It's a wonderfully beautiful day today in Oakland. No coldness, lots of sunshine. In between packing boxes, I'm taking short bike rides around the area and drinking coffee and snacking on my first crock pot meal. I made beef stew yesterday! It's better today with my homemade bread. Who knew I could do those things.
As I was packing my kitchen gear using old New York Times (such a fucking elitist hippy I am) I saw an ad by BP from June. It was the one with the beach full of cleanup workers and text just below that said "Making Things Right". I threw it into one of the boxes I'm mailing directly to my new apartment. Good visual reminder of what I will be doing starting January 31. Keeping corporations held responsible for poisoning communities.
I've been asked what I really want to do more times than I can count, because that's what older activists like to ask younger activists. "But what do you really want to do?" A pretty terrible question to be asked, when what you really need at the moment (which is why you are having that conversation in the first place) is a fucking job to pay the fucking bills that has something, anything to do with what you really want to do. Hold corporations responsible when they poison communities and try my best to make sure they don't in the first place.
The final Oil Spill Commission report was released last week, which I already sent you the link to. 398 pages. Most community groups think the report is pretty good. It calls for a community body to assess new oil permits, states that there are systemic safety problems within the industry that will lead to other similar disasters, and states that fundamental reform is needed to execute true oversight of the energy industry.
We all heard of the man who got on his knees to beg for the money that BP owes him so that he can pay his bills. We've also heard of the companies from out of state who are putting in claims due to the financial impacts of the spill. What I haven't heard much about are the mental health issues in those that have been impacted. When the disaster first began I saw one news report that talked about mental health clinics opening up around the gulf, but that these were so underfunded that it was unlikely to penetrate deeply into the communities who need the help the most.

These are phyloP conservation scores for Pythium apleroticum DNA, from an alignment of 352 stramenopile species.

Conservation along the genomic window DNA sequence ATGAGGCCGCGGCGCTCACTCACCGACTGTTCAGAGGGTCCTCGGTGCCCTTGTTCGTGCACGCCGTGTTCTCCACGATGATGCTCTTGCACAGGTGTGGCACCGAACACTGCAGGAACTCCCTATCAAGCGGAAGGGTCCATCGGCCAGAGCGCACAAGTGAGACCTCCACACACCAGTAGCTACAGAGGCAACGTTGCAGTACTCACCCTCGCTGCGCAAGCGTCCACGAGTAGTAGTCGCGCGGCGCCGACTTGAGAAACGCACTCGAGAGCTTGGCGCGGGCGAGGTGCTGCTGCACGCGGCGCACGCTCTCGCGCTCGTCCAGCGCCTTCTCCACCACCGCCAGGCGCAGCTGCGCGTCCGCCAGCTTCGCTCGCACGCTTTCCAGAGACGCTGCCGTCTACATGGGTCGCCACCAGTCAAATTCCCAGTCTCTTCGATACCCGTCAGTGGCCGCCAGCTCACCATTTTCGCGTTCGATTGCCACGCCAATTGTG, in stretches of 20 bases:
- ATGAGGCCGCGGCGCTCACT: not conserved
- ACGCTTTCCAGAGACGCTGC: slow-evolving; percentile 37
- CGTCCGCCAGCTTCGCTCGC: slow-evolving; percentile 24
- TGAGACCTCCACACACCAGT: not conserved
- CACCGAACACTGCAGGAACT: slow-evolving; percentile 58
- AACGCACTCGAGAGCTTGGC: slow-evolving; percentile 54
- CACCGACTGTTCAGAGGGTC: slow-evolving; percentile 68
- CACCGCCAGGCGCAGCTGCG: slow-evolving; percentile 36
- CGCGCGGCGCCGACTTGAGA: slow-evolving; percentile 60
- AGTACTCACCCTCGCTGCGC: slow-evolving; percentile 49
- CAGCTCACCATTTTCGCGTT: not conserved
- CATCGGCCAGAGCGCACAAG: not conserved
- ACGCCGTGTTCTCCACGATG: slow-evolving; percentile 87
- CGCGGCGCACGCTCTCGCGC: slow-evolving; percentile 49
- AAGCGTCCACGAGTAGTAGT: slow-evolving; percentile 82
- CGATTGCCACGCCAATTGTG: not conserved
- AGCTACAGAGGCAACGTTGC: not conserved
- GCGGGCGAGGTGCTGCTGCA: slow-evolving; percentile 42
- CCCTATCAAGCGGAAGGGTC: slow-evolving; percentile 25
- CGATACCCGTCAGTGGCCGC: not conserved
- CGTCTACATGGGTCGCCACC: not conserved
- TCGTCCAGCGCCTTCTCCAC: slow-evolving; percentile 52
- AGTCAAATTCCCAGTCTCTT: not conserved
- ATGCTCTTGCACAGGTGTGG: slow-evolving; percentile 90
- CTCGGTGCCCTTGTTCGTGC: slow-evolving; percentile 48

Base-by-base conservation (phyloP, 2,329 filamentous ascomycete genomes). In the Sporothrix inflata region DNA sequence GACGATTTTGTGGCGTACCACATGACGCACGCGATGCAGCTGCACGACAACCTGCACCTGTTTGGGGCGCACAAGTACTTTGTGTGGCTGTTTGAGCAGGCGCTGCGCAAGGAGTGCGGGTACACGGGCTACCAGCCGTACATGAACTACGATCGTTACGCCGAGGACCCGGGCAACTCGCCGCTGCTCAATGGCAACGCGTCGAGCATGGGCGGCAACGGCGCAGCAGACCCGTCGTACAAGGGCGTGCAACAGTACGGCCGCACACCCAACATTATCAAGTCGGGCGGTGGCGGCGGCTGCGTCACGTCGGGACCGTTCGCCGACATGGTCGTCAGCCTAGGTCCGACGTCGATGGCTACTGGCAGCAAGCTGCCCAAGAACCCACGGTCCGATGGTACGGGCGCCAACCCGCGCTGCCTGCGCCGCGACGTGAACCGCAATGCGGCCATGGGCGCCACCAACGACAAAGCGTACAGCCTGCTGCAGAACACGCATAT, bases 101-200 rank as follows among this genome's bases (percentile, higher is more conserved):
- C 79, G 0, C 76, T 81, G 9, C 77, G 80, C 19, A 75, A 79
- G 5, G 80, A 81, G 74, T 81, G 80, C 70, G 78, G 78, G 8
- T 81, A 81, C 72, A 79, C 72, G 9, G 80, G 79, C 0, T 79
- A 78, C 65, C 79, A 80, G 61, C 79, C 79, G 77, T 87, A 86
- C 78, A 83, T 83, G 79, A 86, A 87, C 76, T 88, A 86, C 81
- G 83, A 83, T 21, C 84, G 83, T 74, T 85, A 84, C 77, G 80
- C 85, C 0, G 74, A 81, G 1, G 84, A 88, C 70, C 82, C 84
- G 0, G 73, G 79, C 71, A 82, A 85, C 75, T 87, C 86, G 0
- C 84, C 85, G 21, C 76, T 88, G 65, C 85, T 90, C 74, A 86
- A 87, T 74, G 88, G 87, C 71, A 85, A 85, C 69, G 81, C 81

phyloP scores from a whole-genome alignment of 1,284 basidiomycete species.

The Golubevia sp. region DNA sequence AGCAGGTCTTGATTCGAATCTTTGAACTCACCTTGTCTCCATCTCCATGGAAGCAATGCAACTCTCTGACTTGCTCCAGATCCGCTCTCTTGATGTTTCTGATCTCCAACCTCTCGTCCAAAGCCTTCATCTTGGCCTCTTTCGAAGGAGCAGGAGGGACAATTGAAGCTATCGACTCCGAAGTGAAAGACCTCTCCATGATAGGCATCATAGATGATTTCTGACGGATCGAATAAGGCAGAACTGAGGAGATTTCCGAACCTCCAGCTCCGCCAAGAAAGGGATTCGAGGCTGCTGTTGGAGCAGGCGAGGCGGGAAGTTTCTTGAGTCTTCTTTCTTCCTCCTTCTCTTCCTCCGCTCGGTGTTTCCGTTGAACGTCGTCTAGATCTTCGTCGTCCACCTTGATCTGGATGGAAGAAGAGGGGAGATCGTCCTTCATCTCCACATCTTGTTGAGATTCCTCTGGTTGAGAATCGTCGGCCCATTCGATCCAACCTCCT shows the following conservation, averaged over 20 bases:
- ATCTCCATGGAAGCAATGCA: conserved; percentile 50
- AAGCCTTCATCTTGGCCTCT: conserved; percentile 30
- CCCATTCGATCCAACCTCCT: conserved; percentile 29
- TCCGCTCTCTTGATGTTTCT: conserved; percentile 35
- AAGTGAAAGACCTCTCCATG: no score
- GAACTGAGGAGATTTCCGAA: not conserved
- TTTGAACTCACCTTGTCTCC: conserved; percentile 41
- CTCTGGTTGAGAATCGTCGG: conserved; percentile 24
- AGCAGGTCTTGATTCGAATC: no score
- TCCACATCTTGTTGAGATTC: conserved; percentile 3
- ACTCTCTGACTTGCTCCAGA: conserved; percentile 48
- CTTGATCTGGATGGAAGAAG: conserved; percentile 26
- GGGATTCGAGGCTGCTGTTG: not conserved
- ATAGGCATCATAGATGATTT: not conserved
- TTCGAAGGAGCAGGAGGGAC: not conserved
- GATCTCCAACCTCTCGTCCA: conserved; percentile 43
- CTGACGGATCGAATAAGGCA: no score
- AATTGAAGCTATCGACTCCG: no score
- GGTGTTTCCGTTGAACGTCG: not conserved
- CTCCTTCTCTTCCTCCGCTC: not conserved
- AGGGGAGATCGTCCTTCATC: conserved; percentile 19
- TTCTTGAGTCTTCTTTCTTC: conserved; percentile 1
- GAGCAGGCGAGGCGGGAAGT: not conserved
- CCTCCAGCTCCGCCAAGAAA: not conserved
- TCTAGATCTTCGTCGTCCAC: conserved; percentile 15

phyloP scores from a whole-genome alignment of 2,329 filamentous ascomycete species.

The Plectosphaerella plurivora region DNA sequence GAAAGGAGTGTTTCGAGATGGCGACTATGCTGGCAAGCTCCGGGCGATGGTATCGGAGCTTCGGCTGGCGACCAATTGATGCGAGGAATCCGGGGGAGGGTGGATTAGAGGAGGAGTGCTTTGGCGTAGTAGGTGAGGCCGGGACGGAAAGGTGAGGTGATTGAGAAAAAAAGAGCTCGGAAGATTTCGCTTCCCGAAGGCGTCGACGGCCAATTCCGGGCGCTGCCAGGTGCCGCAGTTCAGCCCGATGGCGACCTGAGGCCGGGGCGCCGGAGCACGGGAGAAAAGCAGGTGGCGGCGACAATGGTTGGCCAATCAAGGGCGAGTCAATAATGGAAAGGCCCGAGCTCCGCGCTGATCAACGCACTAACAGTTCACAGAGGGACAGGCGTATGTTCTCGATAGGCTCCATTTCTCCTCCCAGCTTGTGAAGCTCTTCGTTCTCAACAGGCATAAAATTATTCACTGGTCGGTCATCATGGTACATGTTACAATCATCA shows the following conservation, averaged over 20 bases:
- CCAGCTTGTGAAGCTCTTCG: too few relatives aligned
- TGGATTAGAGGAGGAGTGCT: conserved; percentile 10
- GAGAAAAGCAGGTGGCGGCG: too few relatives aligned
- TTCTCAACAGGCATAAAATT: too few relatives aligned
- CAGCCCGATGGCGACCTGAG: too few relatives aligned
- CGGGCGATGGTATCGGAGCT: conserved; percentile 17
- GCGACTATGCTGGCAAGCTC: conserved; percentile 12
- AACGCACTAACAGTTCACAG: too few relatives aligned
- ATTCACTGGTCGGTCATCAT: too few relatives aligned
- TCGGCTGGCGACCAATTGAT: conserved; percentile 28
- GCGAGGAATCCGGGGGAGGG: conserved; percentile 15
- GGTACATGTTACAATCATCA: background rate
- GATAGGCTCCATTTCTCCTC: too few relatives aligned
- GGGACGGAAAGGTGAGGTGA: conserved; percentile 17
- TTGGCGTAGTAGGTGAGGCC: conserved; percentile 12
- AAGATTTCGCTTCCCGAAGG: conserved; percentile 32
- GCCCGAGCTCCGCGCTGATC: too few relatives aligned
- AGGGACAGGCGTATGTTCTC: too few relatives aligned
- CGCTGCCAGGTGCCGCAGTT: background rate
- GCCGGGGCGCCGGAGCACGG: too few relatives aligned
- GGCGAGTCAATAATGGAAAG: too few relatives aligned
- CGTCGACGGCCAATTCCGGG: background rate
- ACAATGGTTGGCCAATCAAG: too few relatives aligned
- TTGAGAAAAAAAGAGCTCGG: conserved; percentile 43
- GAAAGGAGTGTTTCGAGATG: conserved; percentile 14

I recently met someone who said something of the sort, oh, well the city has recovered from the flooding so the problems aren't compounding. To that I said, no. No, sir, no one has really recovered from Katrina, emotionally or infrastructurely. When I look for articles about mental health issues from the oil spill, the majority of those were written in August of last year. Seems like a few journalists decided it was important then but haven't spoken much about it since. And we wonder why church and carnival are such important cultural cornerstones in the area; distractions on what is good in life, not what has gone wrong.
The Oil Spill Commission also commented on journalists taking advantage of this disaster to create high emotions or stir controversy. Because this didn't actually exist? I'm not sure what the origin of this came from, but it seems that Anderson Cooper was pointed out in particular. He is blamed from searching for angry oil workers to come on his show to be . . . angry at what happened. The one thing that my family and I were able to agree on was how Anderson Cooper was one of the best journalists covering the oil spill. He presented different angles and with the Keeping Them Honest segment held decision makers from all over the spectrum accountable for their actions. I find it hard to believe that finding someone who was impacted by the spill to share their anger with the rest of us who were pretty damn angry as trying to stir controversy. Cooper said the incident never happened.
What I find most terrifying about heading to New Orleans are these things. The compounded traumas of a repeatedly targeted community. Systemic problems within our energy and chemical industries, financial system, and federal and state governments that allow for these traumas to happened over and over again. The men and women who are much stronger than I who continue to live in these communities, fighting to survive and thrive in the homes they built. It's all a bit much. Maybe my awkward laughing in stressful/uncomfortable situations will finally be helpful?
The LA Times published this good article on the creation of a new agency that would focus solely on the safety of offshore drilling.
Save the Gulf Walrus!